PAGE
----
Friday, 22 July 2011

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That's Called Character

You know what you think of when somebody says "Winter in Whistler"?  You think of snow.  Lots of snow.  Skiing down the mountain, coming inside the lodge and sitting by the fire, drinking hot chocolate and warming up before heading back out for more runs.  Should somebody say "Summer in Whistler" then you're thinking golf, hiking, and all sorts of outdoor activities.  If, however, somebody should specify "July 21, 2011 in Whistler" then the visual you should have in your head is rain.  A lot of rain.  Enough rain for us to cancel any loose plans that we'd made for the morning and go right back to bed. 


So Whistler, while fun, wasn't all that it could be.  Unfortunately it seems that we're having that kind of summer in Vancouver this year, so there's not really much to do but go looking for some nicer weather, which we will do in a couple of days.  This morning though, we all enjoyed some extra sleep and then checked out to drive back to the farm in Abbotsford.  I was really surprised to find out that it only took two hours to make the trip.  Whistler to me always seems like some far off place, needing at least a full day to make the drive.  At two hours, I could be persuaded to make an overnight trip up the mountain again some time in the future, as long as the weather forecast is more promising.


It was while discussing a possible return to Whistler one day with my wife that something became apparent to me that I had never considered.  It seems that Lori considered the Fairmont Whistler and the Fairmont Pacific Rim as almost equally enjoyable experiences.  I was a little shocked.  While the service at both hotels was great, I found Fairmont Whistler to be a little dated and in need of updating.  I've been informed that these things I consider shortfalls are, in fact, "character".  Apparently fraying furniture is "charming" and old wallpaper in the hallways is "quaint dusty rose".  The whole Victorian motif was lost on me, and normally I would just consider the room old, but once my wife pointed out her appreciation for some things, I had to take a second look.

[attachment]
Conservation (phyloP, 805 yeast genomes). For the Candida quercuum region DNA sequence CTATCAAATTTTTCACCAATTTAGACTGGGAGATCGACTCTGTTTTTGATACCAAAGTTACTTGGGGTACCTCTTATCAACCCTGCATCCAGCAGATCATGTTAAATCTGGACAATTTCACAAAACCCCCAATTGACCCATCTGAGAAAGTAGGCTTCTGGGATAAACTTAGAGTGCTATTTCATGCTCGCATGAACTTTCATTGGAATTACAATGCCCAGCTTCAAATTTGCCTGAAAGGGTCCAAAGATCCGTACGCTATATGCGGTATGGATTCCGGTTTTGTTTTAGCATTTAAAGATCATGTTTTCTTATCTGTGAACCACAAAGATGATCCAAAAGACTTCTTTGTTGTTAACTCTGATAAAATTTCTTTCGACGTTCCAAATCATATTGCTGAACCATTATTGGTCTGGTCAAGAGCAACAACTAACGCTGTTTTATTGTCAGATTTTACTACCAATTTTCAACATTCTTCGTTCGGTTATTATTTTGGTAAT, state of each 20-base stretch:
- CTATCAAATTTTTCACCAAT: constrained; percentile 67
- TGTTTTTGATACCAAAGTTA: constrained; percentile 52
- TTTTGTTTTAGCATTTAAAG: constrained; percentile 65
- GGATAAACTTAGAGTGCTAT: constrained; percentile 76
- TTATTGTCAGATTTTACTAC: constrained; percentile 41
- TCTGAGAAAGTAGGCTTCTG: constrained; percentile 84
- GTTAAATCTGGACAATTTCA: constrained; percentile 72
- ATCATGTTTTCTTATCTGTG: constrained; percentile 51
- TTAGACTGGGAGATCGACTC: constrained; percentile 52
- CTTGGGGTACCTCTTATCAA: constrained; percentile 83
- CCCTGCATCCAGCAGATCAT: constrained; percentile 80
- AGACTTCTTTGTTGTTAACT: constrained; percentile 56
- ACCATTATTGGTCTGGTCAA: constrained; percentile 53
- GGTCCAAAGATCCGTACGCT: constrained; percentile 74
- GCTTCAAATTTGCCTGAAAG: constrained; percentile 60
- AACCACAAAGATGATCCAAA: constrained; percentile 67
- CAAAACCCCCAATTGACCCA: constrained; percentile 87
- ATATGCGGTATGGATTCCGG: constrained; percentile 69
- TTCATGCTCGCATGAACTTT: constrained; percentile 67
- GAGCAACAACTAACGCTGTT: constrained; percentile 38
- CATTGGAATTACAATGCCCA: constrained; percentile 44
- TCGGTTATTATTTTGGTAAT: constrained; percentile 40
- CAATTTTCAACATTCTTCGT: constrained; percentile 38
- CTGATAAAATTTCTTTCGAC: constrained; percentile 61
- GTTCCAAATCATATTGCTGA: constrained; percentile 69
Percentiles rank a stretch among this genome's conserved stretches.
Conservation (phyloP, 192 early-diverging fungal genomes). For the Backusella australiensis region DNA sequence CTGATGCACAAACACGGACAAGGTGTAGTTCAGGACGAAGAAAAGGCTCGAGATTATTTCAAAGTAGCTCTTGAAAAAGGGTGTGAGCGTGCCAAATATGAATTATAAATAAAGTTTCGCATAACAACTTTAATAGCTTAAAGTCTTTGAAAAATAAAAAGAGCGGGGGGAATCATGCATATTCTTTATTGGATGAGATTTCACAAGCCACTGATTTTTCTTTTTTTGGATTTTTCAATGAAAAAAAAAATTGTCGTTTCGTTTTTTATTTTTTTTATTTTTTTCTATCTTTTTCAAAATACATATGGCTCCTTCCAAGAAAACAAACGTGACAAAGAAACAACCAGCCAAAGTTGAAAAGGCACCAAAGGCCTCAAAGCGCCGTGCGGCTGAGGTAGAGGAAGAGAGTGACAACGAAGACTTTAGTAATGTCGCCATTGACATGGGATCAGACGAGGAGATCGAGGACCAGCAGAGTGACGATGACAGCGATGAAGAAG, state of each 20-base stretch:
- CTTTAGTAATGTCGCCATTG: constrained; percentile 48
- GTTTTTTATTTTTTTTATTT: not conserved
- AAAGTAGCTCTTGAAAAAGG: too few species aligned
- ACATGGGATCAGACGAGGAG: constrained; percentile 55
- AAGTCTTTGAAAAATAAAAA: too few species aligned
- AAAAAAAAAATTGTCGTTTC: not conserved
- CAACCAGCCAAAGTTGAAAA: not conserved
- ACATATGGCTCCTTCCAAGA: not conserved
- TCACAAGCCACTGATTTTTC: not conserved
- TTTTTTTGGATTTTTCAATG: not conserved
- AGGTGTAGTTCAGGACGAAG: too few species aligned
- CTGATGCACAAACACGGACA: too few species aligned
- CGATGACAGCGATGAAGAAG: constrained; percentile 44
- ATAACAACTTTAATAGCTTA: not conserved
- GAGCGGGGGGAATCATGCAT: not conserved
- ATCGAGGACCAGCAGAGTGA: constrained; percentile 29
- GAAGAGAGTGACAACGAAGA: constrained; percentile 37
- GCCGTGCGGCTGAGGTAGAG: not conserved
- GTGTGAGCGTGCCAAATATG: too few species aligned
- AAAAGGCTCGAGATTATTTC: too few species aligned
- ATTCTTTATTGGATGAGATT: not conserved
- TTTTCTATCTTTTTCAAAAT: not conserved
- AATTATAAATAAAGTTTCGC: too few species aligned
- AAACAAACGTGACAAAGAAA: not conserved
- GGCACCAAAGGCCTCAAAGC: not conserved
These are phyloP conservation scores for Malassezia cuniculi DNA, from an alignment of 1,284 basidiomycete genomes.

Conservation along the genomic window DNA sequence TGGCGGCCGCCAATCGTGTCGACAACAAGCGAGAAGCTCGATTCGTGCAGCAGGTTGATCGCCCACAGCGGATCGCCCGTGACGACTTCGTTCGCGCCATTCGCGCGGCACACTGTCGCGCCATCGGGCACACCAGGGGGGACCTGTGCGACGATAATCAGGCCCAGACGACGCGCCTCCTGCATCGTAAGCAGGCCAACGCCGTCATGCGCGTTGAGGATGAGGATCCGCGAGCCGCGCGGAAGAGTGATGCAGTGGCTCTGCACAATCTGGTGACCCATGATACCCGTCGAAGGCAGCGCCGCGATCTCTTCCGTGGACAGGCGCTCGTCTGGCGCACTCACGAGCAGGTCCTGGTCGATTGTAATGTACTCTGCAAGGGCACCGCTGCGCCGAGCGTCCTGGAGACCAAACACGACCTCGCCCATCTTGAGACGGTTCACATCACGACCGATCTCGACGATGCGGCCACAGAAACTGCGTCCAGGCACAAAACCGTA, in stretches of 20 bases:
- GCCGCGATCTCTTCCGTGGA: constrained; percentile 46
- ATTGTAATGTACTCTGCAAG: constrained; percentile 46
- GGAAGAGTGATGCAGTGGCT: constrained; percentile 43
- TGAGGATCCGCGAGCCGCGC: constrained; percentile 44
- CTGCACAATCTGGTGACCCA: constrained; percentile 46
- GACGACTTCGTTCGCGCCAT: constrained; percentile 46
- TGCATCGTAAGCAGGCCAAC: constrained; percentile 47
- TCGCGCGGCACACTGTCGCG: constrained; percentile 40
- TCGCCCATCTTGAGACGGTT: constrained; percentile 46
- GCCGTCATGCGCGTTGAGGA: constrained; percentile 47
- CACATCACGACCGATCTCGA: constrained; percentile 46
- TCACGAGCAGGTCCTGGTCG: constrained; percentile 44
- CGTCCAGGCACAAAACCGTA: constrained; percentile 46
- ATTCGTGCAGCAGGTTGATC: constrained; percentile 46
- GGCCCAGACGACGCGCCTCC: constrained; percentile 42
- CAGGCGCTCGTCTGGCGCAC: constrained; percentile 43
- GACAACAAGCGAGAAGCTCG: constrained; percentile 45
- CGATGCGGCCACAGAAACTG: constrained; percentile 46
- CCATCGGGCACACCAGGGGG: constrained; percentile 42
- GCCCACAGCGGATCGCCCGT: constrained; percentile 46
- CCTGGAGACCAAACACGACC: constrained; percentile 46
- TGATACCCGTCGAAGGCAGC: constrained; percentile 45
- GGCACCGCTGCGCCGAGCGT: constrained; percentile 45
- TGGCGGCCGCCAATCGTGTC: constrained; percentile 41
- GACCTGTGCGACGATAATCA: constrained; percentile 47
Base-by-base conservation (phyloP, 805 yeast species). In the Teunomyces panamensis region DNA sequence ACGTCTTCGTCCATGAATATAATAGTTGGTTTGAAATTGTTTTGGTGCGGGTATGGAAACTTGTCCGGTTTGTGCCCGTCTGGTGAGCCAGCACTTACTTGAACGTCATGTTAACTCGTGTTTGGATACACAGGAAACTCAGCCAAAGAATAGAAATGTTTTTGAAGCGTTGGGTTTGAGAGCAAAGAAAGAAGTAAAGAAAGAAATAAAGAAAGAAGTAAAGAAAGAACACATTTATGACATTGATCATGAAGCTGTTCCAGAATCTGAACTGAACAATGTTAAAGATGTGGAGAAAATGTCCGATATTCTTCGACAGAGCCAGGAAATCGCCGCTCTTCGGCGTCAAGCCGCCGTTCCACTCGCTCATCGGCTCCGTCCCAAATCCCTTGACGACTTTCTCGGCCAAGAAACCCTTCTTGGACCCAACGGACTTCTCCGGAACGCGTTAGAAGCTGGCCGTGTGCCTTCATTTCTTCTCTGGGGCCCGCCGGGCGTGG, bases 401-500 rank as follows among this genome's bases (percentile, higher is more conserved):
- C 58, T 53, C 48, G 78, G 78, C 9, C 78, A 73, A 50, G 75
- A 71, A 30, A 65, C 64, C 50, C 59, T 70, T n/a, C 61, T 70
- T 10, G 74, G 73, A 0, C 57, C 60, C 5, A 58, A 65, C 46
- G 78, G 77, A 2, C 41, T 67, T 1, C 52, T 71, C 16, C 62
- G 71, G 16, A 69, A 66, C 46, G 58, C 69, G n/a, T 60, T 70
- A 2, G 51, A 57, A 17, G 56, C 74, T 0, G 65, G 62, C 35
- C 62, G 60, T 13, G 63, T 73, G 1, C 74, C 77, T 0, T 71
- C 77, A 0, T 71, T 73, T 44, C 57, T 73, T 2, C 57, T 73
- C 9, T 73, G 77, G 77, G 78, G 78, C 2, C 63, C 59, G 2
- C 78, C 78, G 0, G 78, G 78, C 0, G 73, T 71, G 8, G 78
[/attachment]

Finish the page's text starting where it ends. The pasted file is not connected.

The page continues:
My preferences run so heavily towards the "latest and greatest" that it never occurred to me that other people would enjoy different things.  I'm glad my wife pointed out some of the things she liked, so that I realized that perhaps I was just being picky since the hotel has been open more than 12 months.  There were probably some things that would land on Fairmont Whistler's side on a list of pro's.  The room was a little bigger, the view (though not what it should be) was better than looking at an office building, the water pressure was great, and though we didn't use it, the pool is much nicer.  In the Fairmont Pacific Rim column is a more comfortable bed, a better bathtub, two TV's, and a cafe that features fantastic pastries.  So I guess it wasn't as lopsided a battle as I thought.  When it comes to breaking the tie though, we have to consider the welcome plates - chocolate vs. fruit.  Victory for the Pacific Rim, but not by as much as I originally thought.






1 comment:

  1. Surely you know by now that wives and husbands often don't have the same view of experiences? What I think is "so-so", Frieda will say was pretty good. What she thinks is wonderful, I will be utterly disgusted by. The rule of thumb is ... bend as much as you can to your partner's preference. If they bend too then all will be good.

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